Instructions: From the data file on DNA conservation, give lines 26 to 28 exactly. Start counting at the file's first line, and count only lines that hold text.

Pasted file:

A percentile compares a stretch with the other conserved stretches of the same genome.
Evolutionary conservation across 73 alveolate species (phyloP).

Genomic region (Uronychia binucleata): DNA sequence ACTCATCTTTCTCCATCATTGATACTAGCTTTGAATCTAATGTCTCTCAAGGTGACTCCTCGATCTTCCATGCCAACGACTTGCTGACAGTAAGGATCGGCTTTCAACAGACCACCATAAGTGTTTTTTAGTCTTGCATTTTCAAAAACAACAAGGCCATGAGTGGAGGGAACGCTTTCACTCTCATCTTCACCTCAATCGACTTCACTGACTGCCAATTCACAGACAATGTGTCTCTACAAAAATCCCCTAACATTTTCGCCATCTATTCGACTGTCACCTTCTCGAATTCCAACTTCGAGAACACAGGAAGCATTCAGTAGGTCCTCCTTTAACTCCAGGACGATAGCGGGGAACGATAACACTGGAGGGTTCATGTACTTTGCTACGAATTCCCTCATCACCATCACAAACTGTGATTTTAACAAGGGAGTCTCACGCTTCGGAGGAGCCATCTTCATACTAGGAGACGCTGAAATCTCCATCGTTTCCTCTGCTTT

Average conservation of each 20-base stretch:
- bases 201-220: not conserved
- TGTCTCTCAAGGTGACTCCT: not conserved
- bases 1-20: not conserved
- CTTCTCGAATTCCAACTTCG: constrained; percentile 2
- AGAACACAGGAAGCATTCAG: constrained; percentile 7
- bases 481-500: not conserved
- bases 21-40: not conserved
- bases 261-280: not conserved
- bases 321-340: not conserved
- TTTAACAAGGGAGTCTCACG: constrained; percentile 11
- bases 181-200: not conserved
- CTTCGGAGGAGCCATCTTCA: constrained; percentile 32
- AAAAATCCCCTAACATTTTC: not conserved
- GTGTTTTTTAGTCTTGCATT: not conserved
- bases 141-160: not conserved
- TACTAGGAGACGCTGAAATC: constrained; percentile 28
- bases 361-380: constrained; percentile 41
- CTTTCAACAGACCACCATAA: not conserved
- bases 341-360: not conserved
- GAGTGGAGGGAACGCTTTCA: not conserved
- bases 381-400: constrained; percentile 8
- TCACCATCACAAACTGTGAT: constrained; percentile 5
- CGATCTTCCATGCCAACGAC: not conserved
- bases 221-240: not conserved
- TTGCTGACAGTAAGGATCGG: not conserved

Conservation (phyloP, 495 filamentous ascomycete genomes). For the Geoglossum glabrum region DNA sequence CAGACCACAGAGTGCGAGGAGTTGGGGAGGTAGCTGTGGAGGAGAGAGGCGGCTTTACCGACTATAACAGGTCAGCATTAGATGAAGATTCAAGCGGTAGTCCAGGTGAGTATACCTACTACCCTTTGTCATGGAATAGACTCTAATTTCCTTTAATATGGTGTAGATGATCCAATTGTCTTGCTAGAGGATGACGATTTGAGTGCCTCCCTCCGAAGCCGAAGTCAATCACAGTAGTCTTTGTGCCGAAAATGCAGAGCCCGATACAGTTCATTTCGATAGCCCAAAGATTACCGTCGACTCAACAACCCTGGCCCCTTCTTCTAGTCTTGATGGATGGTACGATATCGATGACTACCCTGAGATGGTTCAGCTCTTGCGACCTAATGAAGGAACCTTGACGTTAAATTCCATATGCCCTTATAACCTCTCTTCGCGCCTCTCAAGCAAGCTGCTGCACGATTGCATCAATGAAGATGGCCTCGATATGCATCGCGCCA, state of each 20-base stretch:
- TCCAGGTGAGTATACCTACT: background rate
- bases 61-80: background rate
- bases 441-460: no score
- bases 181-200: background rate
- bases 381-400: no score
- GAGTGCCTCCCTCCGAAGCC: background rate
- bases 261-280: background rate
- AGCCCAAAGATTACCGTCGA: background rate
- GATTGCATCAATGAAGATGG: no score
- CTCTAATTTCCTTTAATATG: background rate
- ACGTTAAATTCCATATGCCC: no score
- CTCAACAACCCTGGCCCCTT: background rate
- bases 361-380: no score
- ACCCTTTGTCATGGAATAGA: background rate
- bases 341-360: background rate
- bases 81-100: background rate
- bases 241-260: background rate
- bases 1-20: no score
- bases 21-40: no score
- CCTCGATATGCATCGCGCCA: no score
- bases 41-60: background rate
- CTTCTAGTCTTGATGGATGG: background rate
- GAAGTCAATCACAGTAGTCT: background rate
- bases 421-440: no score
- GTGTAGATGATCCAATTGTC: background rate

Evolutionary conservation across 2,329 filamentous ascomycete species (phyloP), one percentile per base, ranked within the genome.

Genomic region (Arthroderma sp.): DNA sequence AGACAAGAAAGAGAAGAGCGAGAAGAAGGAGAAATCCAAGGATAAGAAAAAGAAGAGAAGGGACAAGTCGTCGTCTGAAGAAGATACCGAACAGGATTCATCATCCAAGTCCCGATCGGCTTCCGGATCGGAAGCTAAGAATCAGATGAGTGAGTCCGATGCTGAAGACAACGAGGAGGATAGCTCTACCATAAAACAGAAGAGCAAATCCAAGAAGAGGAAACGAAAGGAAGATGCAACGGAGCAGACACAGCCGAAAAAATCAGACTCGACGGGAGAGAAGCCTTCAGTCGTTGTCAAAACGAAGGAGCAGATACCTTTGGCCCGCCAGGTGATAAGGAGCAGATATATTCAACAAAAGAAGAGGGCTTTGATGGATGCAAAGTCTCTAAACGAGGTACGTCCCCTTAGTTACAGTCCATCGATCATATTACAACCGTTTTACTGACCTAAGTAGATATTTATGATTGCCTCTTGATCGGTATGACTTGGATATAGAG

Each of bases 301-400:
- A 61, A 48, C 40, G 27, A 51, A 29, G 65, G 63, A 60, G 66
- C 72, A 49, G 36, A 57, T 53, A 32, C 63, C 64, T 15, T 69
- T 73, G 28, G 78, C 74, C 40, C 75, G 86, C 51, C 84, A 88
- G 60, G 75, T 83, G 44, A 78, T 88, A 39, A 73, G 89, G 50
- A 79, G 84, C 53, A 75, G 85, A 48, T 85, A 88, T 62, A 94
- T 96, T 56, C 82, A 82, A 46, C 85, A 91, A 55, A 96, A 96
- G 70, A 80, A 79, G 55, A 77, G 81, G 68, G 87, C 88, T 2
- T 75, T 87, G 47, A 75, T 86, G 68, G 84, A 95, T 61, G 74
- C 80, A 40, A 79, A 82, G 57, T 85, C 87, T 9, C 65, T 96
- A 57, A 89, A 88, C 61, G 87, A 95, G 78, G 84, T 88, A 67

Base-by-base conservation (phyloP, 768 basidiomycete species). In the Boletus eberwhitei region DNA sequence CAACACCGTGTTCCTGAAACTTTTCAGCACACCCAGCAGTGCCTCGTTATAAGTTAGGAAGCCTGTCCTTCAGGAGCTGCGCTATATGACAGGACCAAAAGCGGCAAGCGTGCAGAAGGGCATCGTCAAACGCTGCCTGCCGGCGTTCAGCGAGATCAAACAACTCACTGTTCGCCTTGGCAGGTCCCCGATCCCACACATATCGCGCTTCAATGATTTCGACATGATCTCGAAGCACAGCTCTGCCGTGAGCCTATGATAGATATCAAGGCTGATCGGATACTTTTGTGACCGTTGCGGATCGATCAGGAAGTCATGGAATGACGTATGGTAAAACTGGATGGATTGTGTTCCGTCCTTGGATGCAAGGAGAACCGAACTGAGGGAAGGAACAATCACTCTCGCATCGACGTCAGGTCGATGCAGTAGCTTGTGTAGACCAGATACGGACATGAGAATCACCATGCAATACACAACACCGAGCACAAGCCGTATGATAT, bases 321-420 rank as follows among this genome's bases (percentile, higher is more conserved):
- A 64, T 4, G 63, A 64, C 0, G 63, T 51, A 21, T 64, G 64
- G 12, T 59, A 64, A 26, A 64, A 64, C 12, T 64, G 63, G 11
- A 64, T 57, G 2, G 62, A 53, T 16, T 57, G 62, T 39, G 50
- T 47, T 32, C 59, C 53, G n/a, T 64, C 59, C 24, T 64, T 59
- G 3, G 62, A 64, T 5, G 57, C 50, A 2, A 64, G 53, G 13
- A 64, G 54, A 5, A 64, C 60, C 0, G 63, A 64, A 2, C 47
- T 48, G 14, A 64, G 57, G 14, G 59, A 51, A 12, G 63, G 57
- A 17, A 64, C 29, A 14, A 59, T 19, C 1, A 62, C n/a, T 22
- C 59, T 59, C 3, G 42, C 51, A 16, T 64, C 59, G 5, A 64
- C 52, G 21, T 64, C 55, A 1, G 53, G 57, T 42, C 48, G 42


- TCACCATCACAAACTGTGAT: constrained; percentile 5
- CGATCTTCCATGCCAACGAC: not conserved
- bases 221-240: not conserved